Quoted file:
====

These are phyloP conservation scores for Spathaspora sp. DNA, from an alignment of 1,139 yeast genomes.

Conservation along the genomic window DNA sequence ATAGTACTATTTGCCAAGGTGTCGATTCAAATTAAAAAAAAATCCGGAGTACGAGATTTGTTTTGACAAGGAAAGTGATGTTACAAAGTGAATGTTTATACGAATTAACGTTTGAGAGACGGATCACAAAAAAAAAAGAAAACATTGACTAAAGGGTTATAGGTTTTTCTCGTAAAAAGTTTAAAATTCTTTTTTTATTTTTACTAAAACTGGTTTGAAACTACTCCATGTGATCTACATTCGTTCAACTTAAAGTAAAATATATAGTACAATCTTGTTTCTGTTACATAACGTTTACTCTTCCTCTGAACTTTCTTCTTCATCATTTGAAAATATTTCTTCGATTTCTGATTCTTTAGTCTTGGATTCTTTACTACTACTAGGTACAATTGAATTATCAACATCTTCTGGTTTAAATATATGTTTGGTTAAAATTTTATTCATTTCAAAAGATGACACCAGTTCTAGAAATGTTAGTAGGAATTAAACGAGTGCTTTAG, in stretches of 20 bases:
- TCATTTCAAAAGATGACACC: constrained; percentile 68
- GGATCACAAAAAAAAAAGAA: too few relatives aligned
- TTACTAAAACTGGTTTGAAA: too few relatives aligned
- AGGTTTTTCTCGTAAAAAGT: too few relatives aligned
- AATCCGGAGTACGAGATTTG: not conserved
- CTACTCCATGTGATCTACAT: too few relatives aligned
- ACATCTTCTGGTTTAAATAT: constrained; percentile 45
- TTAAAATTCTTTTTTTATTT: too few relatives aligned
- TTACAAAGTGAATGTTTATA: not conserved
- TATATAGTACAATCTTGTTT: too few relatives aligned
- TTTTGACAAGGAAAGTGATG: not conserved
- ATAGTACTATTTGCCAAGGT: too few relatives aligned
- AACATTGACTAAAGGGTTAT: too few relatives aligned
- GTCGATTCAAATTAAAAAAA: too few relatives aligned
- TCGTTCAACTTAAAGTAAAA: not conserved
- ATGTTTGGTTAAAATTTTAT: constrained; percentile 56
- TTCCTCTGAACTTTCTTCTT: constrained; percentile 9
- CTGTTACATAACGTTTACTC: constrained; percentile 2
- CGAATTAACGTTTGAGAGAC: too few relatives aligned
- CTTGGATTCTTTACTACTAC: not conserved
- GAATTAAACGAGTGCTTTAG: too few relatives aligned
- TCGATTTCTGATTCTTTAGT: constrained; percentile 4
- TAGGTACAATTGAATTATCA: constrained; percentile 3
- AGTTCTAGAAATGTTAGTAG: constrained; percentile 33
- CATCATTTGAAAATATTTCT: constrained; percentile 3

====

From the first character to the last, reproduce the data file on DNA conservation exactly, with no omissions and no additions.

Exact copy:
These are phyloP conservation scores for Spathaspora sp. DNA, from an alignment of 1,139 yeast genomes.

Conservation along the genomic window DNA sequence ATAGTACTATTTGCCAAGGTGTCGATTCAAATTAAAAAAAAATCCGGAGTACGAGATTTGTTTTGACAAGGAAAGTGATGTTACAAAGTGAATGTTTATACGAATTAACGTTTGAGAGACGGATCACAAAAAAAAAAGAAAACATTGACTAAAGGGTTATAGGTTTTTCTCGTAAAAAGTTTAAAATTCTTTTTTTATTTTTACTAAAACTGGTTTGAAACTACTCCATGTGATCTACATTCGTTCAACTTAAAGTAAAATATATAGTACAATCTTGTTTCTGTTACATAACGTTTACTCTTCCTCTGAACTTTCTTCTTCATCATTTGAAAATATTTCTTCGATTTCTGATTCTTTAGTCTTGGATTCTTTACTACTACTAGGTACAATTGAATTATCAACATCTTCTGGTTTAAATATATGTTTGGTTAAAATTTTATTCATTTCAAAAGATGACACCAGTTCTAGAAATGTTAGTAGGAATTAAACGAGTGCTTTAG, in stretches of 20 bases:
- TCATTTCAAAAGATGACACC: constrained; percentile 68
- GGATCACAAAAAAAAAAGAA: too few relatives aligned
- TTACTAAAACTGGTTTGAAA: too few relatives aligned
- AGGTTTTTCTCGTAAAAAGT: too few relatives aligned
- AATCCGGAGTACGAGATTTG: not conserved
- CTACTCCATGTGATCTACAT: too few relatives aligned
- ACATCTTCTGGTTTAAATAT: constrained; percentile 45
- TTAAAATTCTTTTTTTATTT: too few relatives aligned
- TTACAAAGTGAATGTTTATA: not conserved
- TATATAGTACAATCTTGTTT: too few relatives aligned
- TTTTGACAAGGAAAGTGATG: not conserved
- ATAGTACTATTTGCCAAGGT: too few relatives aligned
- AACATTGACTAAAGGGTTAT: too few relatives aligned
- GTCGATTCAAATTAAAAAAA: too few relatives aligned
- TCGTTCAACTTAAAGTAAAA: not conserved
- ATGTTTGGTTAAAATTTTAT: constrained; percentile 56
- TTCCTCTGAACTTTCTTCTT: constrained; percentile 9
- CTGTTACATAACGTTTACTC: constrained; percentile 2
- CGAATTAACGTTTGAGAGAC: too few relatives aligned
- CTTGGATTCTTTACTACTAC: not conserved
- GAATTAAACGAGTGCTTTAG: too few relatives aligned
- TCGATTTCTGATTCTTTAGT: constrained; percentile 4
- TAGGTACAATTGAATTATCA: constrained; percentile 3
- AGTTCTAGAAATGTTAGTAG: constrained; percentile 33
- CATCATTTGAAAATATTTCT: constrained; percentile 3